Amazon (NASDAQ:AMZN) is getting hit hard after hours as it trades 9% lower despite announcing "beating" fourth quarter earnings. Analyst expectations have been extremely downbeat after a disappointing third quarter. The main cause of the after hours correction is undoubtedly a very weak guidance for the first quarter of 2012.
Revenue for the holiday quarter was up 35% to $17.4 billion driven partially by successful Kindle sales which were up 177% on the year. Despite the aggressive growth, profits fell 58% to a mere $177 million or $0.38 per share. This was actually above analyst expectations of $0.17. For the full year sales were up 41% to $48.1 billion with net profit down coming in at $631 million or $1.37 per share.
Amazon expects 22-36% revenue growth for the first quarter of 2012 which would translate into $12.0-$13.4 billion in revenue. Margins will be further depressed and it expects to lose anywhere between $200 million and a $100 million profit for the quarter. Analysts were expecting $227 million in profit and revenue at the high end of the outlook range at $13.4 billion.
Margin compression, wiping out competition?
Amazon has been on an aggressive growth campaign for the last years where it sacrifices margins at the expense of profits. Revenues tripled from a mere $15 billion in 2007 to $48 billion in 2011. At the same time margins have fallen to 1.3% in 2011 which used to be over 3% in the years before. Amazon has expanded its horizon and developed the Kindle in an attempt to compete with the iPad, and at the same time offered video services competing with Netflix (NASDAQ:NFLX). Despite the revenue growth investors are getting nervous about the duration of low of the low-margin expansion era.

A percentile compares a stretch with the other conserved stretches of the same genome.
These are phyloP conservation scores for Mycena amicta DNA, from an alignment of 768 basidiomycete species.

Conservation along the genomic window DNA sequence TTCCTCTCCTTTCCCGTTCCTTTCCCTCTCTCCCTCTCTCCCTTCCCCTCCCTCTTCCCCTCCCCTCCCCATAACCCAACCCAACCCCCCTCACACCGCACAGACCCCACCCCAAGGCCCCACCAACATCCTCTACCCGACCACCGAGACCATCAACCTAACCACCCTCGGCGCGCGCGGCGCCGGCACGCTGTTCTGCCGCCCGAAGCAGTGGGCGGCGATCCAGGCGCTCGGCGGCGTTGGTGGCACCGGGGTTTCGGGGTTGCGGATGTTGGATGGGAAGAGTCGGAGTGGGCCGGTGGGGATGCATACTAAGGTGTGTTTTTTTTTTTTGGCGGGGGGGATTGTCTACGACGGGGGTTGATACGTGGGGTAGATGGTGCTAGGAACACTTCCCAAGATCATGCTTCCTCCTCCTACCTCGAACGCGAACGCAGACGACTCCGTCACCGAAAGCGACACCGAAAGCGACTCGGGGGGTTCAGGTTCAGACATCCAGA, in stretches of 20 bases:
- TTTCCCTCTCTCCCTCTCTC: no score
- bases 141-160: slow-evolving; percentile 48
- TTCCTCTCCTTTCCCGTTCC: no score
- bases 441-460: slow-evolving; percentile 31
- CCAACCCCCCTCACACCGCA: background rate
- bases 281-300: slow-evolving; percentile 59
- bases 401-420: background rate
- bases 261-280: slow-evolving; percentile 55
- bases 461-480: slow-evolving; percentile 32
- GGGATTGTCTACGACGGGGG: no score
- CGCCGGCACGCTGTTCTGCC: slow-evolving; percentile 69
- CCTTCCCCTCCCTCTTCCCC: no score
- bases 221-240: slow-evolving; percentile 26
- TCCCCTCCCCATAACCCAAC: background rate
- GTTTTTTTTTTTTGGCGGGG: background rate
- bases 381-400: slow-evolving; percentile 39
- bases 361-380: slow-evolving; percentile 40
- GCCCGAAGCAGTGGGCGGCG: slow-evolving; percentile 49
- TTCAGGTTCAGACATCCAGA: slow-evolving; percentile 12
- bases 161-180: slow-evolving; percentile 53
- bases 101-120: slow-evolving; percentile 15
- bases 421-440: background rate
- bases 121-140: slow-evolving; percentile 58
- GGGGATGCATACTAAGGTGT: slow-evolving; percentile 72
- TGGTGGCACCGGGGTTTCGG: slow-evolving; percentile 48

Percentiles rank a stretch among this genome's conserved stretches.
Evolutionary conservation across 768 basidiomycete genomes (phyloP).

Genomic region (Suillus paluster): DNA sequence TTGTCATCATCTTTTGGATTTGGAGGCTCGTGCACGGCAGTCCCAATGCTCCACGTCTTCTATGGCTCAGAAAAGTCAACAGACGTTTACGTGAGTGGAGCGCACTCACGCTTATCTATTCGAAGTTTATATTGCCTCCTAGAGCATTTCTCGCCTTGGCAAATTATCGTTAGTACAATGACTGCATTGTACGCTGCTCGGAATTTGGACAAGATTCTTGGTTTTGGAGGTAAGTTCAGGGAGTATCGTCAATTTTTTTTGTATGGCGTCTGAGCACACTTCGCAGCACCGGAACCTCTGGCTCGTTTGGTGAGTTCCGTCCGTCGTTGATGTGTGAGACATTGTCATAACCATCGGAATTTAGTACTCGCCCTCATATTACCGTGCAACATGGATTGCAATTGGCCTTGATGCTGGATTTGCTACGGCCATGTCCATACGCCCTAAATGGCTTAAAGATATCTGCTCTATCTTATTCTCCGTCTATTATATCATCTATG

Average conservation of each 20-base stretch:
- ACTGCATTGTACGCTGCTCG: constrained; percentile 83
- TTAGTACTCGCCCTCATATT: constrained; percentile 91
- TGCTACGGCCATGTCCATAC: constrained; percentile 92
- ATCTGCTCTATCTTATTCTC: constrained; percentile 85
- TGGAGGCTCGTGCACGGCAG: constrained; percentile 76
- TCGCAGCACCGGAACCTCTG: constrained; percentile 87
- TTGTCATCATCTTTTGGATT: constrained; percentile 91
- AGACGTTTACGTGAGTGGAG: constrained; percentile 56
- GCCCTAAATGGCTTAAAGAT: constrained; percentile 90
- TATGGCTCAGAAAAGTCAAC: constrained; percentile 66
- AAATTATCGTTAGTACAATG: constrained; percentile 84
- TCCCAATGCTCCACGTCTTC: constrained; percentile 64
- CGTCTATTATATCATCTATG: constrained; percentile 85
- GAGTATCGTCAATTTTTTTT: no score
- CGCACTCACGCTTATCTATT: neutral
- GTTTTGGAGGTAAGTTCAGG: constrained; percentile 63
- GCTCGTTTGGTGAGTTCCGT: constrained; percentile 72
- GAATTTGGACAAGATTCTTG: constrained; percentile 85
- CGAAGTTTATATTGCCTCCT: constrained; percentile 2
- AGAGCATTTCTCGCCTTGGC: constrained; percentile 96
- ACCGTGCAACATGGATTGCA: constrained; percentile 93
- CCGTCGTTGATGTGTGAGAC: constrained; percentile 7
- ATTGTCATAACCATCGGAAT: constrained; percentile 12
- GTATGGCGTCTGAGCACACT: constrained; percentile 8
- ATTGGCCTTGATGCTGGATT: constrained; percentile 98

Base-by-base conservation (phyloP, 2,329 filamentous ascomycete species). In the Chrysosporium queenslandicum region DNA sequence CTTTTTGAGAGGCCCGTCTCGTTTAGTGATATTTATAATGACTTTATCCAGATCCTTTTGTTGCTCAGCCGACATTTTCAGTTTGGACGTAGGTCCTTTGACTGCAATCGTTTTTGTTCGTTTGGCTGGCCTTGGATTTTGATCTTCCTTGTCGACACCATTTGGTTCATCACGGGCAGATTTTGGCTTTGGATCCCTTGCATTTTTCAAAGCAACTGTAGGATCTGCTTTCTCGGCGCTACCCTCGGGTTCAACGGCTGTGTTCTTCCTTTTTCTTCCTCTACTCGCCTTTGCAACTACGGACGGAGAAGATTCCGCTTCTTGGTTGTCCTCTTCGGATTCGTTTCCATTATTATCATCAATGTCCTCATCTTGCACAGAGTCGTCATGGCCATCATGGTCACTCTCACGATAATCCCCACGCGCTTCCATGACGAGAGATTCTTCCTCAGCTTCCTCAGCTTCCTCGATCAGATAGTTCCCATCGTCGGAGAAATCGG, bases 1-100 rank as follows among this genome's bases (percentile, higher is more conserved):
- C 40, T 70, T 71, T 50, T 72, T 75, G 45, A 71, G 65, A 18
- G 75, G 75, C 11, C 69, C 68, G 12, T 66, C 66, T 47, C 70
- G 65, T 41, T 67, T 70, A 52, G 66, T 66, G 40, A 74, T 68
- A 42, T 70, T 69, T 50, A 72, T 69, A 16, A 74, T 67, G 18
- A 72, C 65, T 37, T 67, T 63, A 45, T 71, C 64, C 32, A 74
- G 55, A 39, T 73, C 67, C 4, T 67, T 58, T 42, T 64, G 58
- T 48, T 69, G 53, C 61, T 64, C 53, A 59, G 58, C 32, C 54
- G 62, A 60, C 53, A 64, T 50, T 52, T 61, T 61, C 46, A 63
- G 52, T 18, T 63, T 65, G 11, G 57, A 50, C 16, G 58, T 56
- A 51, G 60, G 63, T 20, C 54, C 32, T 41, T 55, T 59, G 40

Strong financial position
At the moment the world's most financially sound companies are technology companies which have bulky cash positions with little leverage. The same applies for Amazon which has enough financial flexibility as it does not have any long term debt and holds about $10 billion cash and marketable solutions. This luxury position allows Amazon to engage in these kind of strategies.
The stock is currently valued at $82 billion, which is already 30% less compared to October when shares almost touched $250 valuing the company well over $100 billion. If we subtract the net cash position of $10 billion from the market value the company is still valued at 1.5 times 2011 revenues and a price-earnings ratio well over 100.
While the strategy to weed out weaker competitors in a range of offerings might be attractive in the long run, it is not paying off right now. Even if revenues increase another 25% in the next year and margins would recover to the historical 3-3.5% range, the company would still be valued at over 35 times earnings. I like to stress that these targets seem unattainable for 2012, especially after the weak outlook.
A stock like this does not appeal to me. If the stock might fall 50% from October's high I might reconsider the situation at the moment, but for now I would not touch it.
Disclosure: I have no positions in any stocks mentioned, and no plans to initiate any positions within the next 72 hours.